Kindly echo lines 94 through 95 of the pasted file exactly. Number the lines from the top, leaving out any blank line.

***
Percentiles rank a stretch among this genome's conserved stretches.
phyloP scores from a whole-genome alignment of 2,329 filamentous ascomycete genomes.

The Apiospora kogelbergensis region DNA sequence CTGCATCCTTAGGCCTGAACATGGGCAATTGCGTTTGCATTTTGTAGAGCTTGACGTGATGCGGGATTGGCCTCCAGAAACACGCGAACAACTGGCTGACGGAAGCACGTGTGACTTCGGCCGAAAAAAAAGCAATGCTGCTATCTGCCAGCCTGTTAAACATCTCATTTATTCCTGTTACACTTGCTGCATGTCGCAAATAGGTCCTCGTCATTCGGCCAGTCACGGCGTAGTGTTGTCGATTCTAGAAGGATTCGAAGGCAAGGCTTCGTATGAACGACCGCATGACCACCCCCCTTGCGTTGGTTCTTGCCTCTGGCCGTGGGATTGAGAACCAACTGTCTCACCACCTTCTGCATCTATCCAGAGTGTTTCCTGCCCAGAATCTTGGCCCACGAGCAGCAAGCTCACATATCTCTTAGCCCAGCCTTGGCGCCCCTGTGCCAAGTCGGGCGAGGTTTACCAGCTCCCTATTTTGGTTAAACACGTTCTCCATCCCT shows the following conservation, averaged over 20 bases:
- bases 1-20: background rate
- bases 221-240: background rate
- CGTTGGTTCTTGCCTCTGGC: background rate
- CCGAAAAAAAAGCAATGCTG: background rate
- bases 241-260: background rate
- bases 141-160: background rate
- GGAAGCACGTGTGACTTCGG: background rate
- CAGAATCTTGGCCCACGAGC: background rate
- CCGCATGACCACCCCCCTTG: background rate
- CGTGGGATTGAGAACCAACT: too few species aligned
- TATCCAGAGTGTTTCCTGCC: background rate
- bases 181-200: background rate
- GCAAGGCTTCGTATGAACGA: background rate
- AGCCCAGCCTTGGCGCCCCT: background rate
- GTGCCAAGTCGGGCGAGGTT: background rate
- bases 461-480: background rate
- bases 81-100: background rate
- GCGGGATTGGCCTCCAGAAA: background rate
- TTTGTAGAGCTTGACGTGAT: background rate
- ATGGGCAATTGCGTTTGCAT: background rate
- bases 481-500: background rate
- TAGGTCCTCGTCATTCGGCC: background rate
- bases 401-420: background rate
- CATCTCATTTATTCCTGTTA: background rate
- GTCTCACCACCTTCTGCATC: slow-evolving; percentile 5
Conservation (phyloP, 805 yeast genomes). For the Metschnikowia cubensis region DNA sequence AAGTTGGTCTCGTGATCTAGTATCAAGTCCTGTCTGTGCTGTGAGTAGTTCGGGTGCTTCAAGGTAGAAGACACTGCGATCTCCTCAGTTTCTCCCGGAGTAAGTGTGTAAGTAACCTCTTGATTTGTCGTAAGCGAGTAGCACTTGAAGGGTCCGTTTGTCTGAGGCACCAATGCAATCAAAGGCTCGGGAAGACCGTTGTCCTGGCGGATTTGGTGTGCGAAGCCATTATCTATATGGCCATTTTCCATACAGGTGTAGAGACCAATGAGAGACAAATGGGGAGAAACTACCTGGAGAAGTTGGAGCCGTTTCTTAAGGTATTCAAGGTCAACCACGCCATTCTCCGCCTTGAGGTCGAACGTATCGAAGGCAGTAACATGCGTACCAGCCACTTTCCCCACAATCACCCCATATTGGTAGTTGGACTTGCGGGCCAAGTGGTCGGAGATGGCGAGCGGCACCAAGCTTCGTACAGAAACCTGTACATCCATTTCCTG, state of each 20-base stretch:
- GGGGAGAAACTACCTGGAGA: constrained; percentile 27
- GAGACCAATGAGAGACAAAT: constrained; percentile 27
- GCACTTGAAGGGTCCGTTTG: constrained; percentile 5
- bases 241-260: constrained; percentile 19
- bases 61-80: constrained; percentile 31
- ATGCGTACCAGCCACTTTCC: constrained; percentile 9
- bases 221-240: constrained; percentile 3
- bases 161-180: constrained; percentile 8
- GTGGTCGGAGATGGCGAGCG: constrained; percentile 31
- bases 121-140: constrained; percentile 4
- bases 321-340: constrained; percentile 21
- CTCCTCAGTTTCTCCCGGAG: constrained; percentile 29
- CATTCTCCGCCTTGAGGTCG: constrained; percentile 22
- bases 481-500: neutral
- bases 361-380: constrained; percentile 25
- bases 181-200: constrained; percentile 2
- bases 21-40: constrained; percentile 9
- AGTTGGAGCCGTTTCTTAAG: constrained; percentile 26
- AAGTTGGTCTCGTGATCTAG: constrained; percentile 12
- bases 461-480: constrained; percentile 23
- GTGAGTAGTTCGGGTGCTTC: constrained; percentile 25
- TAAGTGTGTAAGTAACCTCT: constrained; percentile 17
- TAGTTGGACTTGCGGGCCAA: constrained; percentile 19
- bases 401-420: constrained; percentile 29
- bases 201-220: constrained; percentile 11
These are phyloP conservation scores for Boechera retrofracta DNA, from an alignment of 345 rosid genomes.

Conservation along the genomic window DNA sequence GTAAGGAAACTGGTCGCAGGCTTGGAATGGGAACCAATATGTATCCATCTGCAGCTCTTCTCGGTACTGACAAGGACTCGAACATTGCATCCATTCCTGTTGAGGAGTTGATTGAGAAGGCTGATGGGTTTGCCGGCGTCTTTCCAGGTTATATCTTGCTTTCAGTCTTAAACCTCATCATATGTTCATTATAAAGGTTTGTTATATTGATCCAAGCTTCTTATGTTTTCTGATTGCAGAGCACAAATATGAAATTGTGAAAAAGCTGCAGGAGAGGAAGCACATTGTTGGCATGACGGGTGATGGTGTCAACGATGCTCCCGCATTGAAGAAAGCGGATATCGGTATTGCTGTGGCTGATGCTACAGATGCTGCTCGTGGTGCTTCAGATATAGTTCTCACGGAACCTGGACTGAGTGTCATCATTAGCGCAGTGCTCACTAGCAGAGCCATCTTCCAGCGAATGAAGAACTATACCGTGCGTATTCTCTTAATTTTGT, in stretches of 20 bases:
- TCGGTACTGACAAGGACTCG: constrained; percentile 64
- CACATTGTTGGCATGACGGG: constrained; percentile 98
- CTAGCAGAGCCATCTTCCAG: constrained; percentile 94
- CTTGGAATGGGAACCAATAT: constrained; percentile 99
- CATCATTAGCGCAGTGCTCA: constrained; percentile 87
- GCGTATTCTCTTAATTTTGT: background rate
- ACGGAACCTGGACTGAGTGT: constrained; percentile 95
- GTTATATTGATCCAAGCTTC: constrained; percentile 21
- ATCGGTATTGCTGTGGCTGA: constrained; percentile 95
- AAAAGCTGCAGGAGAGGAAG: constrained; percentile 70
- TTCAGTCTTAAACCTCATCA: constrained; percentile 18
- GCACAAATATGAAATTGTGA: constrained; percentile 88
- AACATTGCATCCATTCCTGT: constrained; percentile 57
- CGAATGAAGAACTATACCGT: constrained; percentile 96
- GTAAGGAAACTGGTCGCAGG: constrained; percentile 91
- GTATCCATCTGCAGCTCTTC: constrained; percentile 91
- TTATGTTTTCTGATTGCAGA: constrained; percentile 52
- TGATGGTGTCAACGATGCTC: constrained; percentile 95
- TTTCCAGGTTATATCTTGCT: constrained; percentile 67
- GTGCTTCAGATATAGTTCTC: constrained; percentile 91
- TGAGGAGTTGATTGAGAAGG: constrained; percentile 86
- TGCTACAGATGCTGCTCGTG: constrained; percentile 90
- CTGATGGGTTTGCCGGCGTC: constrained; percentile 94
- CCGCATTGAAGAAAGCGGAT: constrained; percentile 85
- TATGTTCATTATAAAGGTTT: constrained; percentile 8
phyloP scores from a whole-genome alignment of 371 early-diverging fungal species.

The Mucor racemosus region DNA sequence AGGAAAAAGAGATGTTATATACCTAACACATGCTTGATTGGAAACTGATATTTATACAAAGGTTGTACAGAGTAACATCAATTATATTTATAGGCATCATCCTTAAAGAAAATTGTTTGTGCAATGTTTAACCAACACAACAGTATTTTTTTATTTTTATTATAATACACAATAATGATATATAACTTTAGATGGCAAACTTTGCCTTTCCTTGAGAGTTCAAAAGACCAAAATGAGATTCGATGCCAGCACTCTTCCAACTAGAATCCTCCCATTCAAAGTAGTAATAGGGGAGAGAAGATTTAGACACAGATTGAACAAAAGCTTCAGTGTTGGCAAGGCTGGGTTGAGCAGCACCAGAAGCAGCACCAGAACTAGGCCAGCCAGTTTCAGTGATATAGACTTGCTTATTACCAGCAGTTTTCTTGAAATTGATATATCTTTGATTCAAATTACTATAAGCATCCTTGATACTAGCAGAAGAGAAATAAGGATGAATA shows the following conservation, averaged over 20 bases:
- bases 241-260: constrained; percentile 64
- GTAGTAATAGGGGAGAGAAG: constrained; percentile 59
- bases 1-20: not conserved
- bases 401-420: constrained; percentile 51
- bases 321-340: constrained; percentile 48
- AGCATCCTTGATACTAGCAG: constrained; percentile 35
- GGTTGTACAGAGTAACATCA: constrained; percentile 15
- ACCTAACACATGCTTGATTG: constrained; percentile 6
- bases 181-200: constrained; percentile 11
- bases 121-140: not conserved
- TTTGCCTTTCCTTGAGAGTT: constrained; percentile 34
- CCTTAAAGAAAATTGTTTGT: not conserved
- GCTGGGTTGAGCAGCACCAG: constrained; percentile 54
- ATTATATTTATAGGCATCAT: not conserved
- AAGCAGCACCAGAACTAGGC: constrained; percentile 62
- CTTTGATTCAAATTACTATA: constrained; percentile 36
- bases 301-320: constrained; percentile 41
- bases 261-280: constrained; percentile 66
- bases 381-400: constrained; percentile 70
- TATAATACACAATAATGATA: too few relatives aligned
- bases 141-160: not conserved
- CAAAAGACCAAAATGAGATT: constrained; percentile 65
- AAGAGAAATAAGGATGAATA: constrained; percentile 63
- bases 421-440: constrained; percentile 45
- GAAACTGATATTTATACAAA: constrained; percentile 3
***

- TTTGCCTTTCCTTGAGAGTT: constrained; percentile 34
- CCTTAAAGAAAATTGTTTGT: not conserved